This Product Safety Summary is intended to provide a general overview of the chemical substance in the context of ICCA Global Product Strategy. The information in the Summary is basic information and is not intended to provide emergency response, medical or treatment information. In-depth safety and health information can be found in the (extended) Safety Data Sheet (e)SDS for the chemical substance .
Pure sodium hydroxide is a solid at room temperature and is generated from sodium chloride (common salt) by electrolysis. Sodium hydroxide is a hydrophilic alkaline substance (high pH) and therefore it is corrosive and hazardous to human health. It is most commonly found as a liquid, which has a concentration of between 20% and 50 % sodium hydroxide in water and is usually referred to as caustic soda liquor. The substance is used in large amounts in a variety of industries.
Name: sodium hydroxide
Synonyms: caustic soda, caustic lye, lye (for water solution of sodium hydroxide)
CAS number: 1310-73-2
Molecular formula: NaOH
Use and Applications
Sodium hydroxide has many different functions and uses. For example, within industry it can be used to adjust the pH, to produce biodiesel from vegetable oils, to clean food processing equipment and bottles, to de-ink water (pulp and paper industry), to dry air, to absorb CO2 from gases, to extract alumina (aluminium industry), to remove grease and paint from metal, to mercerize cotton (textile industry), to peel leather, to peel vegetables, to make pretzels, to manufacture chemicals (intermediate use), to regenerate resins or to soften water. Consumer uses include paint stripping or drain cleaning.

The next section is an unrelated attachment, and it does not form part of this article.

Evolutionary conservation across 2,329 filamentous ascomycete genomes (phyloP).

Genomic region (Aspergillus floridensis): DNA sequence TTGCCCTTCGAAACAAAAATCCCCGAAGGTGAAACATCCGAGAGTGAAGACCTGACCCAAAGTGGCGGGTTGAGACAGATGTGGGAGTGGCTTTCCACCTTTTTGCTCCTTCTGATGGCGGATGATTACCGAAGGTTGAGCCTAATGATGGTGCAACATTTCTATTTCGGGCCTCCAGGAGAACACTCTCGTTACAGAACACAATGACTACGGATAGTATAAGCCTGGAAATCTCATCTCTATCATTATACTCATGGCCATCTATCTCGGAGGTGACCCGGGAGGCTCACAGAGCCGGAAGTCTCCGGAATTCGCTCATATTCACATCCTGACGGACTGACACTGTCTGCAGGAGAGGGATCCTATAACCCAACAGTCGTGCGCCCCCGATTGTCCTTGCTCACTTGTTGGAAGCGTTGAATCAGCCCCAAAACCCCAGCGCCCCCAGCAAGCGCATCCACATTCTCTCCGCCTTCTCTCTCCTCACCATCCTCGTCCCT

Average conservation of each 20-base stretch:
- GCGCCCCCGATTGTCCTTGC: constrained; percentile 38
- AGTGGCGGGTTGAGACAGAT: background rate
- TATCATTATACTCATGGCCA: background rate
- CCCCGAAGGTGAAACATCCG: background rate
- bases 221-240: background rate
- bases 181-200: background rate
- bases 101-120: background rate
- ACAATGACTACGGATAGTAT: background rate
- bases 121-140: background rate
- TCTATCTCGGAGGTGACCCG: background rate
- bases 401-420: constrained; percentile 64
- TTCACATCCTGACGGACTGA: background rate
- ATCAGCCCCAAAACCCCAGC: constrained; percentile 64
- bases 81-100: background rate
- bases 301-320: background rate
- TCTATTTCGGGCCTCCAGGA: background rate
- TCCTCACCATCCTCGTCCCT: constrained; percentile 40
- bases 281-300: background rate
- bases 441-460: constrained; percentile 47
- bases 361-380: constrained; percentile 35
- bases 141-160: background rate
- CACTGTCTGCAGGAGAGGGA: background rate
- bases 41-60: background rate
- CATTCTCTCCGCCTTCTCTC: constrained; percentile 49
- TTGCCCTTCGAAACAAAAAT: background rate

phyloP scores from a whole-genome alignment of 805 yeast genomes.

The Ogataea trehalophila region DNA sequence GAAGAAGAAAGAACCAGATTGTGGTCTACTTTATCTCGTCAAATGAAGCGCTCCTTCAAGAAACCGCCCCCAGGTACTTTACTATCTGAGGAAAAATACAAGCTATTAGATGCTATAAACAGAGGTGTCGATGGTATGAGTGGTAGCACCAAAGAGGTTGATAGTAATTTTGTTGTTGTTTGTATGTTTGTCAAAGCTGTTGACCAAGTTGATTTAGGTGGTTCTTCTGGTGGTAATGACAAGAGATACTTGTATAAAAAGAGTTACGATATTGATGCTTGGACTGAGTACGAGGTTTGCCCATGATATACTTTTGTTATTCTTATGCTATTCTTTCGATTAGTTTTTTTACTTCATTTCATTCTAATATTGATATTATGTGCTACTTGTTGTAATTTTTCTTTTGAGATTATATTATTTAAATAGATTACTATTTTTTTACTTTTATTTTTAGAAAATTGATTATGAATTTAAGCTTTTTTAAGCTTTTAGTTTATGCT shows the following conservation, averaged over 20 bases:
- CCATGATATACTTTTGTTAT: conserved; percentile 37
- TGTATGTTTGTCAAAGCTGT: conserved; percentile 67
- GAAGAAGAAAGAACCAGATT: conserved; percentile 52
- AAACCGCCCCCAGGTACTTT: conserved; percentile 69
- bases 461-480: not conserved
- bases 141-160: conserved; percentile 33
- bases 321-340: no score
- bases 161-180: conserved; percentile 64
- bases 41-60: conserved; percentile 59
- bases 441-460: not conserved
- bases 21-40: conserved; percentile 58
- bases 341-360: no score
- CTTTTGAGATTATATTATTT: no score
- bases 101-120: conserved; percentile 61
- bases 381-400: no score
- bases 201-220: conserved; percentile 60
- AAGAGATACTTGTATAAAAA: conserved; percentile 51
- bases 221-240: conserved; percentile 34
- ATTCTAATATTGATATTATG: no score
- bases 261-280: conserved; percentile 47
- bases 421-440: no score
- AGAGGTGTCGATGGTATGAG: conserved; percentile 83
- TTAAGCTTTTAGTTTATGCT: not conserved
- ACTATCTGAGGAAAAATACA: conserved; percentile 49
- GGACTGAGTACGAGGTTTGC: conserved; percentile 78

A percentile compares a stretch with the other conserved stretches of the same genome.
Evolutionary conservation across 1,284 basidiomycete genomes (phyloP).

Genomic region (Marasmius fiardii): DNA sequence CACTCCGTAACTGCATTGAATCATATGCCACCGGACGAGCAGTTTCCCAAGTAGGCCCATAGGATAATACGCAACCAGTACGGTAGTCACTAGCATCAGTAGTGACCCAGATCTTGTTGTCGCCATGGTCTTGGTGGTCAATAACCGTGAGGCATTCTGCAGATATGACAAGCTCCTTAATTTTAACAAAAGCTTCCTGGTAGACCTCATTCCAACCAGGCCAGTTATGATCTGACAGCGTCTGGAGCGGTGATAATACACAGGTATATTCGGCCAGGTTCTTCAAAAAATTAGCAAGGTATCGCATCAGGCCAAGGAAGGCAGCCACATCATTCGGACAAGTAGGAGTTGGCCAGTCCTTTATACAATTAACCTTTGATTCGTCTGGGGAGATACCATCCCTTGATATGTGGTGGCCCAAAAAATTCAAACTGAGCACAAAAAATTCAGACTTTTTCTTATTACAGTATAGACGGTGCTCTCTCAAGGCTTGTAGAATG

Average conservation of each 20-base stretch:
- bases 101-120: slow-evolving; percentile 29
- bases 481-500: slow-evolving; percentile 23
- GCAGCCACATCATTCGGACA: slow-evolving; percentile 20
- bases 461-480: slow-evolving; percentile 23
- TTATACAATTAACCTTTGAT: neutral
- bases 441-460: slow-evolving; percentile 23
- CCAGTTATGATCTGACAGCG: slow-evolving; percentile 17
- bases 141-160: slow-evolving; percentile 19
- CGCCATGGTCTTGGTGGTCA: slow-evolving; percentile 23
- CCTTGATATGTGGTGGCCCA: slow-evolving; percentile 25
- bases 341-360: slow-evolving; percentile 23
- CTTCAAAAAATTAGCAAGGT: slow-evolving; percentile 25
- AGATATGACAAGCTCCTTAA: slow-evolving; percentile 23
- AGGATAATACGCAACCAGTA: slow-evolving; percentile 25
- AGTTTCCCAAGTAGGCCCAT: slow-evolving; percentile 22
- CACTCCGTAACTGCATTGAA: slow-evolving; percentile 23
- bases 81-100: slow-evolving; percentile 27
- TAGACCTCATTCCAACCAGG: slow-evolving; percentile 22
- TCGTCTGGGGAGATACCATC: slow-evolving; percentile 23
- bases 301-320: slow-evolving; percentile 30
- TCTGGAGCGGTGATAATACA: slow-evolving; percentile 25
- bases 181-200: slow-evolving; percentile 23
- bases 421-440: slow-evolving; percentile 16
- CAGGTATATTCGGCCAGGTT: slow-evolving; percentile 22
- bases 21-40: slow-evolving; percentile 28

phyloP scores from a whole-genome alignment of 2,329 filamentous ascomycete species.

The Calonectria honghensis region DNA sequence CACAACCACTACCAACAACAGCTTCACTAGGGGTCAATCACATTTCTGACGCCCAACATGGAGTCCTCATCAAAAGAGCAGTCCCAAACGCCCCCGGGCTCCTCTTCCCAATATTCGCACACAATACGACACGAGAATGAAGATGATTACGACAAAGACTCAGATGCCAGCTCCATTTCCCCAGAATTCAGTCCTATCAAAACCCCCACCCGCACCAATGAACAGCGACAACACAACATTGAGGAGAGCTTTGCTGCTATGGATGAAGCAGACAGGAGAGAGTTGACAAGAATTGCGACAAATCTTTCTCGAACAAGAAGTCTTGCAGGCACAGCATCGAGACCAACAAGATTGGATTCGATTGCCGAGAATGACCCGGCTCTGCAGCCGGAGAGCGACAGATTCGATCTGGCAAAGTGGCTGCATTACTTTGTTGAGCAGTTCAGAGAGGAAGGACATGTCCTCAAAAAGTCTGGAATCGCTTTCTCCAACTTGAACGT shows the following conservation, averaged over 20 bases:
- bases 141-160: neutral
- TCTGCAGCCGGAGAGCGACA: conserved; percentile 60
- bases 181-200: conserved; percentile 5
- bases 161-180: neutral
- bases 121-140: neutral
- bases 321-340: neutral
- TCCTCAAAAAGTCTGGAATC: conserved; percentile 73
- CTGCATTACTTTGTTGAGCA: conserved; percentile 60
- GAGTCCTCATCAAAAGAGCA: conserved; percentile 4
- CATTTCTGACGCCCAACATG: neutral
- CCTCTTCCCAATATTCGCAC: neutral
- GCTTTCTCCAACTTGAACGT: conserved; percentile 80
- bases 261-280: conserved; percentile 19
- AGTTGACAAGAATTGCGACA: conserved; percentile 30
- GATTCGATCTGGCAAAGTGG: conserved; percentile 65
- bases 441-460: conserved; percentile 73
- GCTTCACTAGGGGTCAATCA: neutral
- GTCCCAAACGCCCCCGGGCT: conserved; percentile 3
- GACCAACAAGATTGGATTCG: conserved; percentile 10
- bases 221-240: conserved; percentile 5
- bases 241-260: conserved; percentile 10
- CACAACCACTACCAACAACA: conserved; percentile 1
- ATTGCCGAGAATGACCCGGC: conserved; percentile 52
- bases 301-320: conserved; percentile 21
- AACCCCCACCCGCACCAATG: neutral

Pure sodium hydroxide is a solid at room temperature, though it is often sold as a liquid (aqueous solution). The appearance of the substance and some physicochemical properties are mentioned in the table below.
|Density||2.1 g/cm3 (20 °C) (fused solid)|
|Melting temperature||323 °C|
|Boiling temperature||1388 °C|
|Molecular weight||40.0 g/mol|
Sodium hydroxide is a strong alkaline substance that dissociates completely in water into the sodium ion (Na+) and hydroxide ion (OH-). The dissolution/dissociation in water is strongly exothermic (releases heat), so a vigorous reaction occurs when sodium hydroxide is added to water. The vapour pressure of the substance is very low and the melting point is high. Sodium hydroxide solutions attack aluminium and its alloys, giving off hydrogen gas. It can be neutralised with acids (e.g. hydrochloric acid) giving the sodium salts of the acids, which are usually pH neutral and non-corrosive.
Human Health Safety Assessment
Sodium hydroxide is a strongly alkaline hydrophilic substance and therefore solid sodium hydroxide is highly corrosive. It reacts with greases and fats, which can lead to irreversible damage to any site of contact with the body (for example skin or eyes). Depending on the concentration, solutions of sodium hydroxide in water are corrosive, irritating or non-irritating and they cause direct local effects at the site of contact with the body.
Because of the corrosive properties of sodium hydroxide, a high uptake via the mouth can be fatal. When a very large part of the skin is exposed to sodium hydroxide, it can also result in death. Sodium hydroxide does not cause skin allergies.
Under normal conditions of handling and use of sodium hydroxide, when exposure is limited to low, non-irritating concentrations, the substance will dissociate into its constituent ions and will not be systemically available in the body. As a consequence, sodium hydroxide will not cause systemic toxicity in any organs, including the reproductive system. Furthermore, sodium hydroxide is not carcinogenic or genotoxic.
Environmental Safety Assessment
The hazard of sodium hydroxide for the environment is caused by the hydroxide ion (pH effect). A high concentration in water will result in toxic effects for aquatic organisms e.g. fish. However, a low concentration in water will not result in effects on aquatic organisms because the sodium hydroxide will be neutralized by other substances present in water (for example dissolved carbon dioxide, organic acids) and thus the pH will not increase.
Because sodium hydroxide is neutralized in the environment, the substance is not persistent and it will not accumulate in organisms or in the food chain. Bioaccumulation will not occur.